Abstract [en]

    This article analyzed the apparent paradox of disability rights in Sweden. Despite strong welfare state traditions and stated Government ambitions to create generous statutory entitlements for all disabled people using a single, comprehensive Disability Act, psychiatric disabilities were principally excluded from the Disability Act's rights and provisions. The study focused on Sweden's Mental Health Reform and Disability Reform using governance perspectives that traced and analyzed the policy-processes of both reforms. Theoretically guided analytical frameworks were developed to help understand the divergent reform outcomes. The first focused on legislative arguments of regulatory specificity and legal enforcement mechanisms to consider whether the Disability Act was formulated in a manner that was easier to apply to certain disabilities. The second analyzed ideological arguments and the influence of Government political beliefs that signaled specific reform ‘visions’ to implementers and thereby influenced policy implementation. The main findings are that both perspectives matter as the dual influences of legislative and ideological differences tended to exclude mental health service users from the Act's generous disability rights. The overall conclusion was that while legislation was an important regulatory mechanism, the Government's underlying ideological reform vision was also an essential governance instrument that signaled Government intentions to implementing agencies and thus influenced the creation of enduring disability rights.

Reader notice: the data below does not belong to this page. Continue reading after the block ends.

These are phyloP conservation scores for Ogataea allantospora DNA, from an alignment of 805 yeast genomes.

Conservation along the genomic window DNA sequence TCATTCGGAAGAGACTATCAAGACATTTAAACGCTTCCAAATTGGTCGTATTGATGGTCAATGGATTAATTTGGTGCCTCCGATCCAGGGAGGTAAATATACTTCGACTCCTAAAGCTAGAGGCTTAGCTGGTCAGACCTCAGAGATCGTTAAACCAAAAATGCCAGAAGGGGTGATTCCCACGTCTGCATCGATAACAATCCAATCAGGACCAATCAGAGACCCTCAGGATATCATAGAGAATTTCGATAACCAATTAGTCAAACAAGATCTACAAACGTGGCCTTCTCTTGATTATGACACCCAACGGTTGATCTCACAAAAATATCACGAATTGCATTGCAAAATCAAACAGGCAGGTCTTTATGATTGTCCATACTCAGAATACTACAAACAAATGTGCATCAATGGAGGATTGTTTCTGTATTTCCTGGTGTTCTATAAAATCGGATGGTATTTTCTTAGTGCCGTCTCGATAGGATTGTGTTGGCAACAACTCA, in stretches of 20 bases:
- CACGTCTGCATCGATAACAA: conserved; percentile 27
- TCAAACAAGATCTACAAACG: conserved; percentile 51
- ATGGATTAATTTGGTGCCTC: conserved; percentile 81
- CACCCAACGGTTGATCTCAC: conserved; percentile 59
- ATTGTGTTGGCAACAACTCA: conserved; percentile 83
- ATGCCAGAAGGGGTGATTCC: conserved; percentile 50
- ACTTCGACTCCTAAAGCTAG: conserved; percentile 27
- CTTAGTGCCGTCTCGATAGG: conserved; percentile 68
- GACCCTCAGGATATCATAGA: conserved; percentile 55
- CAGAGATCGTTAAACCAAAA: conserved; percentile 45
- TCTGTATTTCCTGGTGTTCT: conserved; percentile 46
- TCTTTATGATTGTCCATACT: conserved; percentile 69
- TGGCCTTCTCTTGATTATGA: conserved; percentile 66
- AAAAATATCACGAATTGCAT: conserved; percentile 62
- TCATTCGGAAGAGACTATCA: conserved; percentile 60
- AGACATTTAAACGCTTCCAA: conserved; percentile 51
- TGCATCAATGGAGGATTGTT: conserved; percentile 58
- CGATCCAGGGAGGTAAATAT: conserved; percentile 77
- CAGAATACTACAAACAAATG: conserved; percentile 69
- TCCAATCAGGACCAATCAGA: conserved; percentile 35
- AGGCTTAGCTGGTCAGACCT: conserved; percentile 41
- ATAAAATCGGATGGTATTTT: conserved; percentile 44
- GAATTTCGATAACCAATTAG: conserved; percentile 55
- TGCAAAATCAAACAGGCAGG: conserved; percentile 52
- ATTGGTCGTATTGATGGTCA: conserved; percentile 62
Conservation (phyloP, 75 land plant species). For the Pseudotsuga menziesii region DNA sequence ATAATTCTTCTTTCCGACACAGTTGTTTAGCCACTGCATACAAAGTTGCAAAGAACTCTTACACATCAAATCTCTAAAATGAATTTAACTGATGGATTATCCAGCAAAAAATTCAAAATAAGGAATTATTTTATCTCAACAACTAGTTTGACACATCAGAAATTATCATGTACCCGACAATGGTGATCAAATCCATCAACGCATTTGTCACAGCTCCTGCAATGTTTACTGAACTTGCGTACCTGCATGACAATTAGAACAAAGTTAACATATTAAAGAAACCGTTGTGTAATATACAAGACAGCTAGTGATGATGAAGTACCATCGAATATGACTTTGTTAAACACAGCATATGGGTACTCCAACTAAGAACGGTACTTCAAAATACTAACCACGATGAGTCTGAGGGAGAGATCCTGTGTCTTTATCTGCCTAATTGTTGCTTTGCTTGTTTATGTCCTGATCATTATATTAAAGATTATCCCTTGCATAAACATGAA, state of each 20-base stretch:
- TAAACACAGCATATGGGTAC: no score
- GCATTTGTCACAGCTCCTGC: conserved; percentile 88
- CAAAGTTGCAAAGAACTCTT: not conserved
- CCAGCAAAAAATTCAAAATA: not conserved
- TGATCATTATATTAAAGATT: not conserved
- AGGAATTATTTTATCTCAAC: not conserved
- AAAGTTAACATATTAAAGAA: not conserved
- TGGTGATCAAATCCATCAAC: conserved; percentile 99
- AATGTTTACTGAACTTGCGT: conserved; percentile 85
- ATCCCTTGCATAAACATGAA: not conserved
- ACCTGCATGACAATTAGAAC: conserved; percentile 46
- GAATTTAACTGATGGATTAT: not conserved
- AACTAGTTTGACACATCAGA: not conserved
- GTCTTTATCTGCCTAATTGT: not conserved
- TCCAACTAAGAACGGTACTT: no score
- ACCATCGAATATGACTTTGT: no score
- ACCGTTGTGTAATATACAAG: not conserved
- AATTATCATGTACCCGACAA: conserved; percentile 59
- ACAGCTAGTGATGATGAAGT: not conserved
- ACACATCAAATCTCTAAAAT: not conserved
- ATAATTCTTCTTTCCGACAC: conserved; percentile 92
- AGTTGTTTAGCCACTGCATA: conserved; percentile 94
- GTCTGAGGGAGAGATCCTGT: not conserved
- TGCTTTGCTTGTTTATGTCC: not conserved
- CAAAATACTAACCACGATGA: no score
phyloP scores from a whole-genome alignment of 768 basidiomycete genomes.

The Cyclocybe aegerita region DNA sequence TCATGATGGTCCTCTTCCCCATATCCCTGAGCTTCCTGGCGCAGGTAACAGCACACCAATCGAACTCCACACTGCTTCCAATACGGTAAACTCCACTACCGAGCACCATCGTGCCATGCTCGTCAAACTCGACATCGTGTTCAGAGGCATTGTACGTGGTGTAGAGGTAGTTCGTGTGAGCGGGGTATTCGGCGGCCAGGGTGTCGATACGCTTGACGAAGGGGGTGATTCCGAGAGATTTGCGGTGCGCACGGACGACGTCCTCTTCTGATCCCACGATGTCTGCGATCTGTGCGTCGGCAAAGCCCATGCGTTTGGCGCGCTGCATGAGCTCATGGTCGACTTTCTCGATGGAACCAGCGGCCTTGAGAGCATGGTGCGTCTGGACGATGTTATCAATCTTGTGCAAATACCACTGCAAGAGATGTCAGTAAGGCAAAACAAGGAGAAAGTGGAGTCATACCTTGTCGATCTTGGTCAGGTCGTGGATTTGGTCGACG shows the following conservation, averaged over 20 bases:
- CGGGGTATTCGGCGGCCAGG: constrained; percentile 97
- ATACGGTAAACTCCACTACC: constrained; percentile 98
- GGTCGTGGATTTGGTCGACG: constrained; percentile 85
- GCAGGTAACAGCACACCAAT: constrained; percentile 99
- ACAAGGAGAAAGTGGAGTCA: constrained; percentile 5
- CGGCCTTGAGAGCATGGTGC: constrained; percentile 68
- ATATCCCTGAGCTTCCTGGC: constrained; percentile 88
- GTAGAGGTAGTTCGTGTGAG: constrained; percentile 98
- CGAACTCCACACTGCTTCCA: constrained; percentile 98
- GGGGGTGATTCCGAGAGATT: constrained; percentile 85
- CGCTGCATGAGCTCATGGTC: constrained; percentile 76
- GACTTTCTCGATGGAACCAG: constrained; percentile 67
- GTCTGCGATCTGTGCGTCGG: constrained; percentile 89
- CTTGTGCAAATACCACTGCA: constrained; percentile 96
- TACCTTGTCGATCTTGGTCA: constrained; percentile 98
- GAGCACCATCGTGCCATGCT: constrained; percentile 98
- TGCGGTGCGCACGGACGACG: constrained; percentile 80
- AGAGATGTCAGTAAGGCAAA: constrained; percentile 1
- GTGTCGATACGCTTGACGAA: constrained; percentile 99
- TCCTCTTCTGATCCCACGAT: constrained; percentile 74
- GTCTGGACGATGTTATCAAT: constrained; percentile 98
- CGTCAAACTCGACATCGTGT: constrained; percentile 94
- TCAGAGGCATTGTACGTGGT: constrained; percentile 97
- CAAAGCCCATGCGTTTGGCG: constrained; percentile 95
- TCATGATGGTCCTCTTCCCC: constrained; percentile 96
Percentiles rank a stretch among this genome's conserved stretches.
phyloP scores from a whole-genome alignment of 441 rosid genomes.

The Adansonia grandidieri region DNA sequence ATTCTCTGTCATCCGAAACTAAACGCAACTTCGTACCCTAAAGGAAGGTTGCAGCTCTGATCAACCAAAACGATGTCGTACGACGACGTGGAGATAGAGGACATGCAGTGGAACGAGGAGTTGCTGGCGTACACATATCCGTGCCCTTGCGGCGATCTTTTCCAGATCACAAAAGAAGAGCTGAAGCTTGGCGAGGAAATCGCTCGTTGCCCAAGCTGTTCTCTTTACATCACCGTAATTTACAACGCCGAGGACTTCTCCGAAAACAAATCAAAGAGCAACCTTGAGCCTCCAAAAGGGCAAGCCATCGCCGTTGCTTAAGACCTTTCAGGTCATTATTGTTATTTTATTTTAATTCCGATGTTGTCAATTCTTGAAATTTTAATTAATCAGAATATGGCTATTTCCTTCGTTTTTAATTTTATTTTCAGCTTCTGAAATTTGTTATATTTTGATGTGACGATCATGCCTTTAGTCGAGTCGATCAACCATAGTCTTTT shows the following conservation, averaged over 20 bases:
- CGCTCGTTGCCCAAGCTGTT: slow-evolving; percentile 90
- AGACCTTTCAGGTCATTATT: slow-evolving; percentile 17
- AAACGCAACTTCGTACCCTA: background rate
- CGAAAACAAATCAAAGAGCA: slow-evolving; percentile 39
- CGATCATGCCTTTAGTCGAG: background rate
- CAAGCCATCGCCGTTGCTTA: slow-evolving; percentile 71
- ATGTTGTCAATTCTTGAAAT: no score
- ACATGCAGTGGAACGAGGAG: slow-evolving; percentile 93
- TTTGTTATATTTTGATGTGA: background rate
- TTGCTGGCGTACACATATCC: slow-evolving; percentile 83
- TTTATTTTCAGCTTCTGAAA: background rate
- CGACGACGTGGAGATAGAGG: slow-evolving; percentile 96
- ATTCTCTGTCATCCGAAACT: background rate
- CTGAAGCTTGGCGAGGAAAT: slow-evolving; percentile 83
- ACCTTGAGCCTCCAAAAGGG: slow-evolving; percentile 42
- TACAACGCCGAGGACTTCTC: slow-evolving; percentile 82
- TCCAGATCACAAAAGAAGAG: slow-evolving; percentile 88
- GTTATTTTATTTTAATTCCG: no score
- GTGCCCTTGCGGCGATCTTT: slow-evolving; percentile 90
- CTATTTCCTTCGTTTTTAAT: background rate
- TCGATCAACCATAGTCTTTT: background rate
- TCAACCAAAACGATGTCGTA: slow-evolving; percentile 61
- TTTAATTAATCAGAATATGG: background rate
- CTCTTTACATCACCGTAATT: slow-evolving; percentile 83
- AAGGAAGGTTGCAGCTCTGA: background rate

• 7. Ruchkin, V V
    The forensic psychiatric system of Russia.2000In: International Journal of Law and Psychiatry, ISSN 0160-2527, E-ISSN 1873-6386, Vol. 23, no 5-6, p. 555-65Article in journal (Refereed)
  • 8.
    Sjöström, Stefan
    Umeå universitet, Institutionen för socialt arbete.
    Invocation of coercion context in compliance communication: power dynamics in psychiatric care2006In: International Journal of Law and Psychiatry, ISSN 0160-2527, E-ISSN 1873-6386, Vol. 29, no 1, p. 36-47Article in journal (Refereed)
    Abstract [en]

    This article draws on observations from ethnographic fieldwork to develop a theoretical understanding of the power dynamics in psychiatric care. The aim is to analyze how psychiatric clinicians solve compliance problems by invoking "coercion context".

    It is suggested that clinicians take a rather instrumental approach to laws regulating coercive intervention. Clinicians may invoke a coercion context even with voluntary patients. For example, they may use wordings that connote coercion, or they may make use of how treatment wards are set up to accommodate involuntary patients, thus stalling voluntary patients who cannot exit through locked doors. A coercion context can also be invoked to solve mundane practical problems, e.g. when clinicians talk about "coerced showers". The management of information and maintaining a suitable "awareness context"with regards to coercion is an essential feature in clinical attempts to achieve compliance from patients.